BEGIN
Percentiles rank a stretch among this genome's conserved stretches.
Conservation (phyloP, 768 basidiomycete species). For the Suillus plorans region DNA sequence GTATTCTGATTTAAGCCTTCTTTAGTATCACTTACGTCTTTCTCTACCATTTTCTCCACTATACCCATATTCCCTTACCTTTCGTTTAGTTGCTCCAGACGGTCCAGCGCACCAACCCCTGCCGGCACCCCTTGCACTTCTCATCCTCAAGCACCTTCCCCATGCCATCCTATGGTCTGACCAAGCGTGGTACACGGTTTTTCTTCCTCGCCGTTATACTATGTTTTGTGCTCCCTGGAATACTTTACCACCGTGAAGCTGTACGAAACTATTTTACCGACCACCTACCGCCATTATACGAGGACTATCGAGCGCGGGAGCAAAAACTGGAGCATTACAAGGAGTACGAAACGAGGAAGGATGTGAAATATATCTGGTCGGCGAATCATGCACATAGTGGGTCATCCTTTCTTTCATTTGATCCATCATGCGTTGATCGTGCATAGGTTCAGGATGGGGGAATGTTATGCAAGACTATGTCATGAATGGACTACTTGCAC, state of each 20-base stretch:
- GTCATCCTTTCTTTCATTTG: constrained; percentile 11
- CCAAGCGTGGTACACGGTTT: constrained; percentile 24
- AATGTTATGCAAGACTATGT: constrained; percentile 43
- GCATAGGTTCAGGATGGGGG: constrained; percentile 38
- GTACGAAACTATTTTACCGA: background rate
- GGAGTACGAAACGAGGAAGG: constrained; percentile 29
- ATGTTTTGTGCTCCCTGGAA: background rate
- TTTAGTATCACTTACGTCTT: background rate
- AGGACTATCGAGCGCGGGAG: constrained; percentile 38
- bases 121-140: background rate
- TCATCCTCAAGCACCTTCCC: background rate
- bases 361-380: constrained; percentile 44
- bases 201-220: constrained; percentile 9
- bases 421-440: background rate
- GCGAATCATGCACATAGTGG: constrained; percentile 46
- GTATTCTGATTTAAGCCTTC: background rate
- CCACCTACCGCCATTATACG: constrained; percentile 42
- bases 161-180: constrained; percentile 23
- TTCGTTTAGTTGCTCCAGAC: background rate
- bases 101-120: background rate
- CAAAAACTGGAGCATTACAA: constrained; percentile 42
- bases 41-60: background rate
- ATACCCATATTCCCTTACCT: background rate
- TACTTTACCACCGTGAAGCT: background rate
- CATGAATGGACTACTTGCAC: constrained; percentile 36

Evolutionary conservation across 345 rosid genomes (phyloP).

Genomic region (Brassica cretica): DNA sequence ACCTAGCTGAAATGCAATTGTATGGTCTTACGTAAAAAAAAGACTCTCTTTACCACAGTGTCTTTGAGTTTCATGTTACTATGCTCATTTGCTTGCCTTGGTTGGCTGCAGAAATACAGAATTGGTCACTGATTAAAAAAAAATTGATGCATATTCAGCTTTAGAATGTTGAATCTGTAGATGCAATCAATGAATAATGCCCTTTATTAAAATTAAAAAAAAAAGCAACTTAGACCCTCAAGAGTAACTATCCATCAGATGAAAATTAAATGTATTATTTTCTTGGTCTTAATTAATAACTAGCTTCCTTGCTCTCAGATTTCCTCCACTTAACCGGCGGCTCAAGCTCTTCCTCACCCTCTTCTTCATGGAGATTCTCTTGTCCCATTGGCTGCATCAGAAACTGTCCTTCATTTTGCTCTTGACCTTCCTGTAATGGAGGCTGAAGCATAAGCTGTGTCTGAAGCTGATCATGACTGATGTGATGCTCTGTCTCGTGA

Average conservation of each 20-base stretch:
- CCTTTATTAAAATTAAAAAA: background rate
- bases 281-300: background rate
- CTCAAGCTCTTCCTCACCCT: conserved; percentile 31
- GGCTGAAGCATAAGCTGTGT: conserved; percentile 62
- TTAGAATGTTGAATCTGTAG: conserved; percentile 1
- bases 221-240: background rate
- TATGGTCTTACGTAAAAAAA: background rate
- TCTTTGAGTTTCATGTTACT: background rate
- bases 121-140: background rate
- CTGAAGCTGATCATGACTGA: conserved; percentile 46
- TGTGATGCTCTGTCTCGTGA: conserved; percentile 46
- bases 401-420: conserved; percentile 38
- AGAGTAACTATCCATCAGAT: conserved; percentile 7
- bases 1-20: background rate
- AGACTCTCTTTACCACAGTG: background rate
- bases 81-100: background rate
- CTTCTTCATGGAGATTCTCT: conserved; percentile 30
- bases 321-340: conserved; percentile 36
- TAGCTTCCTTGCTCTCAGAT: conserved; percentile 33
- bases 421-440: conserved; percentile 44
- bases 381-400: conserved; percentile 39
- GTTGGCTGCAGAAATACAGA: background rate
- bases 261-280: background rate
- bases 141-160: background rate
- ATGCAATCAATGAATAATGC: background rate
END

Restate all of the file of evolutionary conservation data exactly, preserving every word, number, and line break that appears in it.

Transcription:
Percentiles rank a stretch among this genome's conserved stretches.
Conservation (phyloP, 768 basidiomycete species). For the Suillus plorans region DNA sequence GTATTCTGATTTAAGCCTTCTTTAGTATCACTTACGTCTTTCTCTACCATTTTCTCCACTATACCCATATTCCCTTACCTTTCGTTTAGTTGCTCCAGACGGTCCAGCGCACCAACCCCTGCCGGCACCCCTTGCACTTCTCATCCTCAAGCACCTTCCCCATGCCATCCTATGGTCTGACCAAGCGTGGTACACGGTTTTTCTTCCTCGCCGTTATACTATGTTTTGTGCTCCCTGGAATACTTTACCACCGTGAAGCTGTACGAAACTATTTTACCGACCACCTACCGCCATTATACGAGGACTATCGAGCGCGGGAGCAAAAACTGGAGCATTACAAGGAGTACGAAACGAGGAAGGATGTGAAATATATCTGGTCGGCGAATCATGCACATAGTGGGTCATCCTTTCTTTCATTTGATCCATCATGCGTTGATCGTGCATAGGTTCAGGATGGGGGAATGTTATGCAAGACTATGTCATGAATGGACTACTTGCAC, state of each 20-base stretch:
- GTCATCCTTTCTTTCATTTG: constrained; percentile 11
- CCAAGCGTGGTACACGGTTT: constrained; percentile 24
- AATGTTATGCAAGACTATGT: constrained; percentile 43
- GCATAGGTTCAGGATGGGGG: constrained; percentile 38
- GTACGAAACTATTTTACCGA: background rate
- GGAGTACGAAACGAGGAAGG: constrained; percentile 29
- ATGTTTTGTGCTCCCTGGAA: background rate
- TTTAGTATCACTTACGTCTT: background rate
- AGGACTATCGAGCGCGGGAG: constrained; percentile 38
- bases 121-140: background rate
- TCATCCTCAAGCACCTTCCC: background rate
- bases 361-380: constrained; percentile 44
- bases 201-220: constrained; percentile 9
- bases 421-440: background rate
- GCGAATCATGCACATAGTGG: constrained; percentile 46
- GTATTCTGATTTAAGCCTTC: background rate
- CCACCTACCGCCATTATACG: constrained; percentile 42
- bases 161-180: constrained; percentile 23
- TTCGTTTAGTTGCTCCAGAC: background rate
- bases 101-120: background rate
- CAAAAACTGGAGCATTACAA: constrained; percentile 42
- bases 41-60: background rate
- ATACCCATATTCCCTTACCT: background rate
- TACTTTACCACCGTGAAGCT: background rate
- CATGAATGGACTACTTGCAC: constrained; percentile 36

Evolutionary conservation across 345 rosid genomes (phyloP).

Genomic region (Brassica cretica): DNA sequence ACCTAGCTGAAATGCAATTGTATGGTCTTACGTAAAAAAAAGACTCTCTTTACCACAGTGTCTTTGAGTTTCATGTTACTATGCTCATTTGCTTGCCTTGGTTGGCTGCAGAAATACAGAATTGGTCACTGATTAAAAAAAAATTGATGCATATTCAGCTTTAGAATGTTGAATCTGTAGATGCAATCAATGAATAATGCCCTTTATTAAAATTAAAAAAAAAAGCAACTTAGACCCTCAAGAGTAACTATCCATCAGATGAAAATTAAATGTATTATTTTCTTGGTCTTAATTAATAACTAGCTTCCTTGCTCTCAGATTTCCTCCACTTAACCGGCGGCTCAAGCTCTTCCTCACCCTCTTCTTCATGGAGATTCTCTTGTCCCATTGGCTGCATCAGAAACTGTCCTTCATTTTGCTCTTGACCTTCCTGTAATGGAGGCTGAAGCATAAGCTGTGTCTGAAGCTGATCATGACTGATGTGATGCTCTGTCTCGTGA

Average conservation of each 20-base stretch:
- CCTTTATTAAAATTAAAAAA: background rate
- bases 281-300: background rate
- CTCAAGCTCTTCCTCACCCT: conserved; percentile 31
- GGCTGAAGCATAAGCTGTGT: conserved; percentile 62
- TTAGAATGTTGAATCTGTAG: conserved; percentile 1
- bases 221-240: background rate
- TATGGTCTTACGTAAAAAAA: background rate
- TCTTTGAGTTTCATGTTACT: background rate
- bases 121-140: background rate
- CTGAAGCTGATCATGACTGA: conserved; percentile 46
- TGTGATGCTCTGTCTCGTGA: conserved; percentile 46
- bases 401-420: conserved; percentile 38
- AGAGTAACTATCCATCAGAT: conserved; percentile 7
- bases 1-20: background rate
- AGACTCTCTTTACCACAGTG: background rate
- bases 81-100: background rate
- CTTCTTCATGGAGATTCTCT: conserved; percentile 30
- bases 321-340: conserved; percentile 36
- TAGCTTCCTTGCTCTCAGAT: conserved; percentile 33
- bases 421-440: conserved; percentile 44
- bases 381-400: conserved; percentile 39
- GTTGGCTGCAGAAATACAGA: background rate
- bases 261-280: background rate
- bases 141-160: background rate
- ATGCAATCAATGAATAATGC: background rate